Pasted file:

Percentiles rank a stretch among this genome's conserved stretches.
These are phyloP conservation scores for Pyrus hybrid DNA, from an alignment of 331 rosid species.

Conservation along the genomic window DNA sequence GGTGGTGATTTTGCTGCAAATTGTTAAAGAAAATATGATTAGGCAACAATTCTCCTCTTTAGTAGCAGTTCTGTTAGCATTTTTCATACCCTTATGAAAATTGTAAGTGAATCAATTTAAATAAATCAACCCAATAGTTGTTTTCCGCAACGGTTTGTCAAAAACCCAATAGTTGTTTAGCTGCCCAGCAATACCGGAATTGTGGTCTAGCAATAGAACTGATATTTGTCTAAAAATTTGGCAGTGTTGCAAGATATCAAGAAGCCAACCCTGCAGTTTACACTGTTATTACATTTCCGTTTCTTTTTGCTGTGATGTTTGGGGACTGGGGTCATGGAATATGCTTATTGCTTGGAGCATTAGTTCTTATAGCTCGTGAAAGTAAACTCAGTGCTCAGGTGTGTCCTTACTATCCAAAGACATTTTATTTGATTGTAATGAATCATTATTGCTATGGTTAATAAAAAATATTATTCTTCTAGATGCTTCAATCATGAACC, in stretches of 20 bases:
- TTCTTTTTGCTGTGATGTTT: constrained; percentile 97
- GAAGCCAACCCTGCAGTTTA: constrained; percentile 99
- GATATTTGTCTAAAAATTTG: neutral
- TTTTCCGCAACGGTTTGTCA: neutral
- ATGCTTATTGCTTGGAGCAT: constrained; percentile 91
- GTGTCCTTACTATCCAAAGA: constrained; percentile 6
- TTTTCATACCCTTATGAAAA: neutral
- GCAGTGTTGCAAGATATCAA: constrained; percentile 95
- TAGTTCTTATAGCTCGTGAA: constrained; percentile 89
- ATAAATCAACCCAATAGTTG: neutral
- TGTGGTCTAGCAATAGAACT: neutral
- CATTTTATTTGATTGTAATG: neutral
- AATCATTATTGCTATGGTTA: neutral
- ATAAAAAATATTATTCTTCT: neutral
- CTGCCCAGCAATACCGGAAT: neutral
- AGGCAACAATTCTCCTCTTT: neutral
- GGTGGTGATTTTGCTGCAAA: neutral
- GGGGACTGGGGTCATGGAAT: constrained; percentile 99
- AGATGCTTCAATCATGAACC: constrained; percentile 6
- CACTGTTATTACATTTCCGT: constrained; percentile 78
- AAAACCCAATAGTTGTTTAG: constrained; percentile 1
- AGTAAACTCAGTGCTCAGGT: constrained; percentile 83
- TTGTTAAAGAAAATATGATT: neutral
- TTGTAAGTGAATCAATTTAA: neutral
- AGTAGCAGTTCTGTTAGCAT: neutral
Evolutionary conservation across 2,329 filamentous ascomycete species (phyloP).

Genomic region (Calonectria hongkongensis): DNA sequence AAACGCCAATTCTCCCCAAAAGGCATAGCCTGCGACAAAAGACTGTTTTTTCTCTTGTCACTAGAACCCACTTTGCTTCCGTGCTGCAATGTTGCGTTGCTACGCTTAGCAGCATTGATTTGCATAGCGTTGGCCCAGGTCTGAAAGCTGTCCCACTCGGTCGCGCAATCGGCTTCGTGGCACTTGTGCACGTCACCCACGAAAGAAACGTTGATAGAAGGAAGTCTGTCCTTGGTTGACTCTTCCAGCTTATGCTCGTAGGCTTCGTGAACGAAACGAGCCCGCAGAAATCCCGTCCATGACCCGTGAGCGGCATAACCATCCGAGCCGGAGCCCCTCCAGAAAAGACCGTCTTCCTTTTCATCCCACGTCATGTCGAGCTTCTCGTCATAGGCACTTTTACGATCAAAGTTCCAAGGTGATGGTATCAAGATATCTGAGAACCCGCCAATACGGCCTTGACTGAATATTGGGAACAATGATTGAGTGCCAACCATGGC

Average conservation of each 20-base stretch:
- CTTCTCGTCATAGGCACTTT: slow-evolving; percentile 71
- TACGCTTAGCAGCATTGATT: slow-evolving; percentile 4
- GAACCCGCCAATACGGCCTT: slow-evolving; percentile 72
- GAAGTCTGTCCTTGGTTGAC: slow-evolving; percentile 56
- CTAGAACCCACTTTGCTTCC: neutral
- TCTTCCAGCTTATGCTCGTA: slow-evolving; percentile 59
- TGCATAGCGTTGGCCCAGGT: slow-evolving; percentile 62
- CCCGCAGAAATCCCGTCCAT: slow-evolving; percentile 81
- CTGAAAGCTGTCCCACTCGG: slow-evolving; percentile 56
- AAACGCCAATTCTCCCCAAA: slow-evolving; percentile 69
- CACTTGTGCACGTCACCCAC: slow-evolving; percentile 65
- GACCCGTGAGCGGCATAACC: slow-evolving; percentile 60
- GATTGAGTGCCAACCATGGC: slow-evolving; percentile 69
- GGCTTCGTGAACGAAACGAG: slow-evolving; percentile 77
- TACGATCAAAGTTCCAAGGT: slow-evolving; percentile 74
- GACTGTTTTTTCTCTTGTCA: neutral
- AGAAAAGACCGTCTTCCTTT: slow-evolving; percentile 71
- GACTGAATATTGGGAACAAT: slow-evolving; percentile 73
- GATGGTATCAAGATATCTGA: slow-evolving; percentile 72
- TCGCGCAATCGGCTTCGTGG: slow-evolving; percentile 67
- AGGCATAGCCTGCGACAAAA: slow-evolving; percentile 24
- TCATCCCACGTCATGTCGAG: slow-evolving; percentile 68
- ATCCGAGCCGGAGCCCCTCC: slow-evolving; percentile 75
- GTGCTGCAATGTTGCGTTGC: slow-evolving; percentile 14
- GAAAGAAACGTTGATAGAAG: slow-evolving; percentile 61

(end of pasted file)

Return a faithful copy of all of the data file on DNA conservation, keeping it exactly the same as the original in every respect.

Percentiles rank a stretch among this genome's conserved stretches.
These are phyloP conservation scores for Pyrus hybrid DNA, from an alignment of 331 rosid species.

Conservation along the genomic window DNA sequence GGTGGTGATTTTGCTGCAAATTGTTAAAGAAAATATGATTAGGCAACAATTCTCCTCTTTAGTAGCAGTTCTGTTAGCATTTTTCATACCCTTATGAAAATTGTAAGTGAATCAATTTAAATAAATCAACCCAATAGTTGTTTTCCGCAACGGTTTGTCAAAAACCCAATAGTTGTTTAGCTGCCCAGCAATACCGGAATTGTGGTCTAGCAATAGAACTGATATTTGTCTAAAAATTTGGCAGTGTTGCAAGATATCAAGAAGCCAACCCTGCAGTTTACACTGTTATTACATTTCCGTTTCTTTTTGCTGTGATGTTTGGGGACTGGGGTCATGGAATATGCTTATTGCTTGGAGCATTAGTTCTTATAGCTCGTGAAAGTAAACTCAGTGCTCAGGTGTGTCCTTACTATCCAAAGACATTTTATTTGATTGTAATGAATCATTATTGCTATGGTTAATAAAAAATATTATTCTTCTAGATGCTTCAATCATGAACC, in stretches of 20 bases:
- TTCTTTTTGCTGTGATGTTT: constrained; percentile 97
- GAAGCCAACCCTGCAGTTTA: constrained; percentile 99
- GATATTTGTCTAAAAATTTG: neutral
- TTTTCCGCAACGGTTTGTCA: neutral
- ATGCTTATTGCTTGGAGCAT: constrained; percentile 91
- GTGTCCTTACTATCCAAAGA: constrained; percentile 6
- TTTTCATACCCTTATGAAAA: neutral
- GCAGTGTTGCAAGATATCAA: constrained; percentile 95
- TAGTTCTTATAGCTCGTGAA: constrained; percentile 89
- ATAAATCAACCCAATAGTTG: neutral
- TGTGGTCTAGCAATAGAACT: neutral
- CATTTTATTTGATTGTAATG: neutral
- AATCATTATTGCTATGGTTA: neutral
- ATAAAAAATATTATTCTTCT: neutral
- CTGCCCAGCAATACCGGAAT: neutral
- AGGCAACAATTCTCCTCTTT: neutral
- GGTGGTGATTTTGCTGCAAA: neutral
- GGGGACTGGGGTCATGGAAT: constrained; percentile 99
- AGATGCTTCAATCATGAACC: constrained; percentile 6
- CACTGTTATTACATTTCCGT: constrained; percentile 78
- AAAACCCAATAGTTGTTTAG: constrained; percentile 1
- AGTAAACTCAGTGCTCAGGT: constrained; percentile 83
- TTGTTAAAGAAAATATGATT: neutral
- TTGTAAGTGAATCAATTTAA: neutral
- AGTAGCAGTTCTGTTAGCAT: neutral
Evolutionary conservation across 2,329 filamentous ascomycete species (phyloP).

Genomic region (Calonectria hongkongensis): DNA sequence AAACGCCAATTCTCCCCAAAAGGCATAGCCTGCGACAAAAGACTGTTTTTTCTCTTGTCACTAGAACCCACTTTGCTTCCGTGCTGCAATGTTGCGTTGCTACGCTTAGCAGCATTGATTTGCATAGCGTTGGCCCAGGTCTGAAAGCTGTCCCACTCGGTCGCGCAATCGGCTTCGTGGCACTTGTGCACGTCACCCACGAAAGAAACGTTGATAGAAGGAAGTCTGTCCTTGGTTGACTCTTCCAGCTTATGCTCGTAGGCTTCGTGAACGAAACGAGCCCGCAGAAATCCCGTCCATGACCCGTGAGCGGCATAACCATCCGAGCCGGAGCCCCTCCAGAAAAGACCGTCTTCCTTTTCATCCCACGTCATGTCGAGCTTCTCGTCATAGGCACTTTTACGATCAAAGTTCCAAGGTGATGGTATCAAGATATCTGAGAACCCGCCAATACGGCCTTGACTGAATATTGGGAACAATGATTGAGTGCCAACCATGGC

Average conservation of each 20-base stretch:
- CTTCTCGTCATAGGCACTTT: slow-evolving; percentile 71
- TACGCTTAGCAGCATTGATT: slow-evolving; percentile 4
- GAACCCGCCAATACGGCCTT: slow-evolving; percentile 72
- GAAGTCTGTCCTTGGTTGAC: slow-evolving; percentile 56
- CTAGAACCCACTTTGCTTCC: neutral
- TCTTCCAGCTTATGCTCGTA: slow-evolving; percentile 59
- TGCATAGCGTTGGCCCAGGT: slow-evolving; percentile 62
- CCCGCAGAAATCCCGTCCAT: slow-evolving; percentile 81
- CTGAAAGCTGTCCCACTCGG: slow-evolving; percentile 56
- AAACGCCAATTCTCCCCAAA: slow-evolving; percentile 69
- CACTTGTGCACGTCACCCAC: slow-evolving; percentile 65
- GACCCGTGAGCGGCATAACC: slow-evolving; percentile 60
- GATTGAGTGCCAACCATGGC: slow-evolving; percentile 69
- GGCTTCGTGAACGAAACGAG: slow-evolving; percentile 77
- TACGATCAAAGTTCCAAGGT: slow-evolving; percentile 74
- GACTGTTTTTTCTCTTGTCA: neutral
- AGAAAAGACCGTCTTCCTTT: slow-evolving; percentile 71
- GACTGAATATTGGGAACAAT: slow-evolving; percentile 73
- GATGGTATCAAGATATCTGA: slow-evolving; percentile 72
- TCGCGCAATCGGCTTCGTGG: slow-evolving; percentile 67
- AGGCATAGCCTGCGACAAAA: slow-evolving; percentile 24
- TCATCCCACGTCATGTCGAG: slow-evolving; percentile 68
- ATCCGAGCCGGAGCCCCTCC: slow-evolving; percentile 75
- GTGCTGCAATGTTGCGTTGC: slow-evolving; percentile 14
- GAAAGAAACGTTGATAGAAG: slow-evolving; percentile 61